We have previously alluded to the fact that the day after a crisis is one that should be met with intentional foresight and a strategic plan. Although the logistical and emotional aftermath of a crisis can be taxing for a school leader, we know that stakeholder perception quickly becomes a school leader's reality and without a thoughtful plan for how to move forward and recover from a crisis, the post-crisis impact can quickly be exacerbated. It is worthwhile for us to explore the day after a crisis, and how a school leader might navigate the day from start to finish after an emergency situation.
Before the work day
Before the first school bell ever chimes for a school leader, his or her work day begins. It is at this point that I emphasize the value of a morning ritual that a leader can rely on and routinely follow post-crisis. Starting the day with a sense of normalcy and routine can immediately put the leader in a mindset that allows for flexibility, adaptation and problem-solving throughout the course of the day. If you do not already have a morning ritual, the Morning Miracle has been transformative in my professional life as a school leader. You can read more about the Miracle Miracle here. In general, I recommend that any school leader does the following prior to ever stepping foot on school grounds:
During the work day
This is where your morning ritual and preparedness pay off. You come on to campus and you are going to be bombarded. As you leave your vehicle, you are slamming that car door on your peace. Knowing this ahead of time is half the battle. Your time is no longer going to be your own.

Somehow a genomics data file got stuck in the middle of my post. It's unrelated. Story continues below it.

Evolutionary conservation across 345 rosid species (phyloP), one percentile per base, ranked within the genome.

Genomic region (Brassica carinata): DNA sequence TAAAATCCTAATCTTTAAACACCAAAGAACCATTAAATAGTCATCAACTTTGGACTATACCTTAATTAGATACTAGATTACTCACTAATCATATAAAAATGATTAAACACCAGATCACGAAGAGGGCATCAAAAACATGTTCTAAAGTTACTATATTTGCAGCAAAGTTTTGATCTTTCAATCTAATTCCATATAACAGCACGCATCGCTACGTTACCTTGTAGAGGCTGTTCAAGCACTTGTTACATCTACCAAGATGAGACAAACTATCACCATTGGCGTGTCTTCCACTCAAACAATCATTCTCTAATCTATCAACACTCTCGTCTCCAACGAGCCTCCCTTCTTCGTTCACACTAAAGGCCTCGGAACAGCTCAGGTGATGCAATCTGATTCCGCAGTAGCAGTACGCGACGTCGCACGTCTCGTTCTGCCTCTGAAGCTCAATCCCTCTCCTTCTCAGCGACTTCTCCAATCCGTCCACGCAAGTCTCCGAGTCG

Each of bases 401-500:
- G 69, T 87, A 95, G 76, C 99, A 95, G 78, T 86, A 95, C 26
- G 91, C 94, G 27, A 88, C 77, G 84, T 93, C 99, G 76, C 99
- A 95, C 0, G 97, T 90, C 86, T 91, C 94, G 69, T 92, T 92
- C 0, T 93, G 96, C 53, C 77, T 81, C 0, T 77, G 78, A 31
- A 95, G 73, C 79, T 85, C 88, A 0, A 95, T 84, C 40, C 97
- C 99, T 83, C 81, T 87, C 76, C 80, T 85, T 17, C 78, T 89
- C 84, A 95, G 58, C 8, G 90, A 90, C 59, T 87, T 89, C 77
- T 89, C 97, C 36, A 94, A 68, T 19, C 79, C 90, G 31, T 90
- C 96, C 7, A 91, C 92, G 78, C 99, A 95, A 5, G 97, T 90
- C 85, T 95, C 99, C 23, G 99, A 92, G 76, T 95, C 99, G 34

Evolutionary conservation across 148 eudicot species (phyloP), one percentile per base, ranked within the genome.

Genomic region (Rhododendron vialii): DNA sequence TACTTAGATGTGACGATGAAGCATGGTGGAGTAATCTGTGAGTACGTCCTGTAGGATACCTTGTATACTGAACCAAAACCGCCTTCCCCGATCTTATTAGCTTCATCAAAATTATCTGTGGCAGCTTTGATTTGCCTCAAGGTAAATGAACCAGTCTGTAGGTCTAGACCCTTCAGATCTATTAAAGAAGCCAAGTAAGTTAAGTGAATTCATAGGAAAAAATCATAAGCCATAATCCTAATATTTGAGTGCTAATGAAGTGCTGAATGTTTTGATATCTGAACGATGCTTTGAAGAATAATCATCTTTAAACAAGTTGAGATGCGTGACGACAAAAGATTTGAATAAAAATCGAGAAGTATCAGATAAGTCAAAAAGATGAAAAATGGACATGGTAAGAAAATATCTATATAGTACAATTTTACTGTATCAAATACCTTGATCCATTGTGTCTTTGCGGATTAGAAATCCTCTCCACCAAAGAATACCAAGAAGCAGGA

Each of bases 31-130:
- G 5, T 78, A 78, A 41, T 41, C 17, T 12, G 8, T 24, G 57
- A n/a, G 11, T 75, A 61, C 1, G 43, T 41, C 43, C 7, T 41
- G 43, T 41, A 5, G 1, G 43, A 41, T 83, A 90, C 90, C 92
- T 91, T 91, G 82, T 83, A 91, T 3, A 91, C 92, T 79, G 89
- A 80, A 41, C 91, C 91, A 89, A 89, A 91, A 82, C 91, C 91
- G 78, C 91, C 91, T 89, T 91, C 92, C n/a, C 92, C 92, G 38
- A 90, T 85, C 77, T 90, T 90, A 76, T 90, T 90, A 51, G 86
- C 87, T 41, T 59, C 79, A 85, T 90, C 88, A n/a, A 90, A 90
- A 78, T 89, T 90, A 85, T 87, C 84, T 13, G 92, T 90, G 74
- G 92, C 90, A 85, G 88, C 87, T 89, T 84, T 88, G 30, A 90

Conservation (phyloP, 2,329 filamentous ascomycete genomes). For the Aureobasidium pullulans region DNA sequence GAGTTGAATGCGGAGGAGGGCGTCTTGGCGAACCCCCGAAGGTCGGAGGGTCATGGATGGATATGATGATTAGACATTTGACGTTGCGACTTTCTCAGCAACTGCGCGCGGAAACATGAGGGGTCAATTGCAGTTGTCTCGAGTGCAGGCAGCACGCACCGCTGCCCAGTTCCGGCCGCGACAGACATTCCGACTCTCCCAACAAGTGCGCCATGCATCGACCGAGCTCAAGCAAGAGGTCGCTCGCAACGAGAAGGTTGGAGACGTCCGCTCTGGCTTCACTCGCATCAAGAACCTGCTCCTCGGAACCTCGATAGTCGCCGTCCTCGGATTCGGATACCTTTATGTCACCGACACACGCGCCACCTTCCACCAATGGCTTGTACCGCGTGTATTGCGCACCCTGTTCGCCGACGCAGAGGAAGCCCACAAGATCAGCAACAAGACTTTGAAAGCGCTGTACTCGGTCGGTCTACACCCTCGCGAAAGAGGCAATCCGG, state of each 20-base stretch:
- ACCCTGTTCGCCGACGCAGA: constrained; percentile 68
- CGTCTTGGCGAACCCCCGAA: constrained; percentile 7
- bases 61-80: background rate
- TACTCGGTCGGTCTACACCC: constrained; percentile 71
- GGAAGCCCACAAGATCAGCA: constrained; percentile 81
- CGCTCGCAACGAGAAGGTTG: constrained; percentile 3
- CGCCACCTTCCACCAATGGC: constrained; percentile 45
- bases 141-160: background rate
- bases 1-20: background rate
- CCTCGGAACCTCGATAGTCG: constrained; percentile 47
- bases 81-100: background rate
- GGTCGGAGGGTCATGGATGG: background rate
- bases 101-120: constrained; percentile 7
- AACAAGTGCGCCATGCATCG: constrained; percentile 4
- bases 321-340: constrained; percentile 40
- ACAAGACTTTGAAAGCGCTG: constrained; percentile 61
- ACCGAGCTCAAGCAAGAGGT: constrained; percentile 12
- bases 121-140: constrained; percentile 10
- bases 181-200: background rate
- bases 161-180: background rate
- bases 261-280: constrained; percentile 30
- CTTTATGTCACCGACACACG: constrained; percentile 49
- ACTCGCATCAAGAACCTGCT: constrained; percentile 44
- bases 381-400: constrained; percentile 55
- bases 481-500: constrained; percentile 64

If you have planned ahead, you have already communicated with your office staff. They know and understand their roles, and how they can support you as you start the day. It might be a good idea to briefly meet with them, however. Remember, they most likely went through this crisis with you, too. Reassure them, clarify information, and make a plan to reconvene after the morning rush. These are your gatekeepers. Their ability to perform well can make or break your morning.
At this point, you continue to execute the previous day's plans. You might be holding a staff meeting to apprise staff of new developments in the situation. You might be greeting students and waving at parents to be a visible presence as students enter the gates. You may have a morning meeting to follow up with local law enforcement. Whatever your plans, take a deep breath and remember to hydrate as you navigate questions and try to maintain an aura of calm.
Somewhere around mid morning, you are going to start to wear out. This is a good time to re-enact elements from your morning routine. You may need to grab a colleague and take a quick walk around the building perimeter. You may want to close your door for a moment and turn off the lights while you do a quick 2-minute meditation or re-centering activity on an app. Some find it necessary to hit up a local drive-thru, not because you need a big greasy burger, but because you need some space to come back to work and do the job that needs to be done. At any rate, find a strategy that works to help you re-center and re-engage once fatigue sets in. Your staff and students deserve this from you.
Finally, be present on your campus. This is a day to be out and about as much as possible so that people can see you and glean from your calm, collected demeanor. Check in on teachers on their preps, or open your office for pop-ins for the afternoon. Sometimes just your presence is enough to change the atmosphere of a room.
One last closing thought. As you go throughout your day, it is often helpful to have an accountability partner with you to proof your written communication, bounce an idea off of, and remind you of your own self care. We are often good at doing these things for others, but we can forget that in a crisis, we need someone to do these things for us. It isn't a weakness to reach out and ask for help - it's actually a form of strength. It will help you to have a buddy to conquer the day with who can keep you in check and allow you to care for them in the nurturing way that you most likely already do so well.
This is just Day 1 of a post-crisis event. Tomorrow we will visit what the coming days might bring, and strategies to consider as you move forward and bring closure to your campus.